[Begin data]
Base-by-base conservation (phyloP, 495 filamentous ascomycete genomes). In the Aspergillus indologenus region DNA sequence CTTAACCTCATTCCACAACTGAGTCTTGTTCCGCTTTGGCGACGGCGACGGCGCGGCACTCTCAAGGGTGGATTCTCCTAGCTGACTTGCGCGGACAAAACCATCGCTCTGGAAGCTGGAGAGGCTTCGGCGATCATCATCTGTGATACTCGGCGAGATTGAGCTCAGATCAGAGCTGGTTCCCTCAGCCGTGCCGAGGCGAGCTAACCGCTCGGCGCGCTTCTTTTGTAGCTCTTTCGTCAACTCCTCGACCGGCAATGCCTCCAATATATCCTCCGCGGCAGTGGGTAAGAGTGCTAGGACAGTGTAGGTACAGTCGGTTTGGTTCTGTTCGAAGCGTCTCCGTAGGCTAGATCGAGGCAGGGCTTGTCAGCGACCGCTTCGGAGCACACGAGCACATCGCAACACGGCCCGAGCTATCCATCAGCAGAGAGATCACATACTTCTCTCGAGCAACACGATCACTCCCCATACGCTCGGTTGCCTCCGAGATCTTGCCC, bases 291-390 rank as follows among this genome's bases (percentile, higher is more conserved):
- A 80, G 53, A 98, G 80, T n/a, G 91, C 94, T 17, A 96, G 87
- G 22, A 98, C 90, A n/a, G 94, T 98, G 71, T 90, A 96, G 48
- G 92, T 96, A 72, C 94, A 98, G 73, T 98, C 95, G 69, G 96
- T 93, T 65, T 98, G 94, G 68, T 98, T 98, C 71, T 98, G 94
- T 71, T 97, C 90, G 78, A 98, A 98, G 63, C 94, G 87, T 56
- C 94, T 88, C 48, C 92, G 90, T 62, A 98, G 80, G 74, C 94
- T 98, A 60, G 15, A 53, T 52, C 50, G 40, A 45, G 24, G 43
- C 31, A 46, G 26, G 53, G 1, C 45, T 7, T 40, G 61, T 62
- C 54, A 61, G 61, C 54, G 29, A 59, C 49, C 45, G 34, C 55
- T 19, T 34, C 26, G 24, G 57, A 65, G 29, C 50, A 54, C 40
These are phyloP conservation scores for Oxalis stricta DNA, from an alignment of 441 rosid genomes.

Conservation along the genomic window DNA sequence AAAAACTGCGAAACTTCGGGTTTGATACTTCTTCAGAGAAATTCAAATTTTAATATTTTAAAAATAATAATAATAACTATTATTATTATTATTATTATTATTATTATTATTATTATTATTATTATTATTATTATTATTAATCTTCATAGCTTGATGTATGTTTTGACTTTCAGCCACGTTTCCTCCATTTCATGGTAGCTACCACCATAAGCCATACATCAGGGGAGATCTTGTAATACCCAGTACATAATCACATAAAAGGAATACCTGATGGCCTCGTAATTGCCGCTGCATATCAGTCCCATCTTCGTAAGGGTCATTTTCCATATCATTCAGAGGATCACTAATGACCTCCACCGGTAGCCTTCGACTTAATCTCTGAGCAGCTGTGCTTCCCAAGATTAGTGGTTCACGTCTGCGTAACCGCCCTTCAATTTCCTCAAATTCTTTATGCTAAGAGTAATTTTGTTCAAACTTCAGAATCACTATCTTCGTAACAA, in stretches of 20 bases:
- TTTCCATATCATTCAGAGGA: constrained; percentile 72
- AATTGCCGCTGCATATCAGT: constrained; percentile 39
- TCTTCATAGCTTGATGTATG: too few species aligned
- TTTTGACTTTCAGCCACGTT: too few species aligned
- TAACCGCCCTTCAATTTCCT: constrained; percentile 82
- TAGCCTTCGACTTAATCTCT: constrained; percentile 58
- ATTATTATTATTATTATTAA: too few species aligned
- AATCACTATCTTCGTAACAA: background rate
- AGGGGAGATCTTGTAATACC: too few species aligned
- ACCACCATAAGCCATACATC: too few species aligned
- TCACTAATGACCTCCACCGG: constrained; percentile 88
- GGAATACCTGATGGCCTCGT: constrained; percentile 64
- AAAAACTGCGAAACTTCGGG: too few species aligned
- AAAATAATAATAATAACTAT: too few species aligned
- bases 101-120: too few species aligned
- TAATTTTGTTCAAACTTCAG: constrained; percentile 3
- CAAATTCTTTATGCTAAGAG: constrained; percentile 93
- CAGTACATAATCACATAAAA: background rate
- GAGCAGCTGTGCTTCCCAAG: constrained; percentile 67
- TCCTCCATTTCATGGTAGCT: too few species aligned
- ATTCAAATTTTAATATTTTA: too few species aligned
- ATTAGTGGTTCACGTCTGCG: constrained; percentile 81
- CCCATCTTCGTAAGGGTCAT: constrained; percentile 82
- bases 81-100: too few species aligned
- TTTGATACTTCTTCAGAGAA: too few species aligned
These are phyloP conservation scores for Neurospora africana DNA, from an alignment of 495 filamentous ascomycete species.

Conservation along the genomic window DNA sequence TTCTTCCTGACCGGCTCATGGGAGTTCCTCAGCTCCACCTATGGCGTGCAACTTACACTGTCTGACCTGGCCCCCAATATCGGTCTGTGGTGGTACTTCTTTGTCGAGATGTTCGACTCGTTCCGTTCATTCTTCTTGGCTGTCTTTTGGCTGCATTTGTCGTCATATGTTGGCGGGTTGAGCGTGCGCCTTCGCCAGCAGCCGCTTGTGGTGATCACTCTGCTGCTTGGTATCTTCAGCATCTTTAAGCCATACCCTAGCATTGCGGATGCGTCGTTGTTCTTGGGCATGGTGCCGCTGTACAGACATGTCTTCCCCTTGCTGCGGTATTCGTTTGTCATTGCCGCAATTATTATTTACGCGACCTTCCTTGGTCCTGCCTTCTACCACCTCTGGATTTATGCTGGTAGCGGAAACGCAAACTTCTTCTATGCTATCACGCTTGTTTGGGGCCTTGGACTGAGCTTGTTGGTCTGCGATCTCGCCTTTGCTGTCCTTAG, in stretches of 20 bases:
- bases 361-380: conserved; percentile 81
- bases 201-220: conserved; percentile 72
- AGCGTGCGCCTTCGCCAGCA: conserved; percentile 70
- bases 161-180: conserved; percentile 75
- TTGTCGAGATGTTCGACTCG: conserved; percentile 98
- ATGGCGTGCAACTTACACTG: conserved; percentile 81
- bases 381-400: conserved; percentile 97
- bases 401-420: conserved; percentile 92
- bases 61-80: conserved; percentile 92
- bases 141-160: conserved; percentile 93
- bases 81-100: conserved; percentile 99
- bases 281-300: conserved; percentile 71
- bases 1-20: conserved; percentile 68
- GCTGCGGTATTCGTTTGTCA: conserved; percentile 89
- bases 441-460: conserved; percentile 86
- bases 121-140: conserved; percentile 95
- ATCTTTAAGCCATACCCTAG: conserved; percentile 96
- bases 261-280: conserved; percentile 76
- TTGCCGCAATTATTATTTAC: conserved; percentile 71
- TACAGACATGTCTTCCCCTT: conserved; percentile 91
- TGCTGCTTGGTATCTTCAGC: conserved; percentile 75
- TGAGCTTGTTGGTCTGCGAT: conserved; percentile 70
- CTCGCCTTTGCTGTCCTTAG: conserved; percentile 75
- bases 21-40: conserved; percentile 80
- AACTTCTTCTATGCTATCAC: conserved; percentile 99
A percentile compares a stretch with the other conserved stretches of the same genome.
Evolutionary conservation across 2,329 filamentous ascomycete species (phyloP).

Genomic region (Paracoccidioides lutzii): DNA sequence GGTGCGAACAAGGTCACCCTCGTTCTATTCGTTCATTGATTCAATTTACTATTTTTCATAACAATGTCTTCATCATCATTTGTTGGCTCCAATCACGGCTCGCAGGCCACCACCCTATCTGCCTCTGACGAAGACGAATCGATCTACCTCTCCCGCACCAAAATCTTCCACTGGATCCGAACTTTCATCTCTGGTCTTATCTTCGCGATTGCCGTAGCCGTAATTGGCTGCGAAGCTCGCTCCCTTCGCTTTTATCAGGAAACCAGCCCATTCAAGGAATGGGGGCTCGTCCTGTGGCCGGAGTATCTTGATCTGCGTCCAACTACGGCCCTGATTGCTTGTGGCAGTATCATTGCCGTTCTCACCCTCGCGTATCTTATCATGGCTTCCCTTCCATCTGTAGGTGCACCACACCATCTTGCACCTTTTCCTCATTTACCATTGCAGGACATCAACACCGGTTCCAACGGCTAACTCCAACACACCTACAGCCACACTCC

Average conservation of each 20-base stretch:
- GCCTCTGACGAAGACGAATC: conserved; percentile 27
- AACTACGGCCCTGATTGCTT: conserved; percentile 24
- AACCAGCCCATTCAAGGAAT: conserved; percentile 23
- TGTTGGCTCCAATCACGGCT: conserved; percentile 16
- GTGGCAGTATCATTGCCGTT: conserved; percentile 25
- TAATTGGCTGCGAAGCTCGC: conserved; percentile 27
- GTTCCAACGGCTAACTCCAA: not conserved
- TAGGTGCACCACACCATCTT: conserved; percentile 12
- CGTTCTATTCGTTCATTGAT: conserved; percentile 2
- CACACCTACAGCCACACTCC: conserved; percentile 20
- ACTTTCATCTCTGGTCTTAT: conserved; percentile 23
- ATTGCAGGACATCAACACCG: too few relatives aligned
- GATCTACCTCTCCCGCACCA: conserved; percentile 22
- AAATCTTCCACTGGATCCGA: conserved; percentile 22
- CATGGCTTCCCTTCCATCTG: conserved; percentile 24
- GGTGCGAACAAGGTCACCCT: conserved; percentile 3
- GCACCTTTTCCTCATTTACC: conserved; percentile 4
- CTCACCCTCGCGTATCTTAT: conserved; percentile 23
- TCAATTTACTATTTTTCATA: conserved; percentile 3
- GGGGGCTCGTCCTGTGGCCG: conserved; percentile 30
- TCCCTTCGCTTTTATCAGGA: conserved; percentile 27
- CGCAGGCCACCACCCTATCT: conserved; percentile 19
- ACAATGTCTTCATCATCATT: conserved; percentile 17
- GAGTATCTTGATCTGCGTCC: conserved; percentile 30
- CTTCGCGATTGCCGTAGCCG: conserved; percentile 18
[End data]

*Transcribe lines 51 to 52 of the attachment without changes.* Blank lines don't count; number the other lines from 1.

- bases 81-100: conserved; percentile 99
- bases 281-300: conserved; percentile 71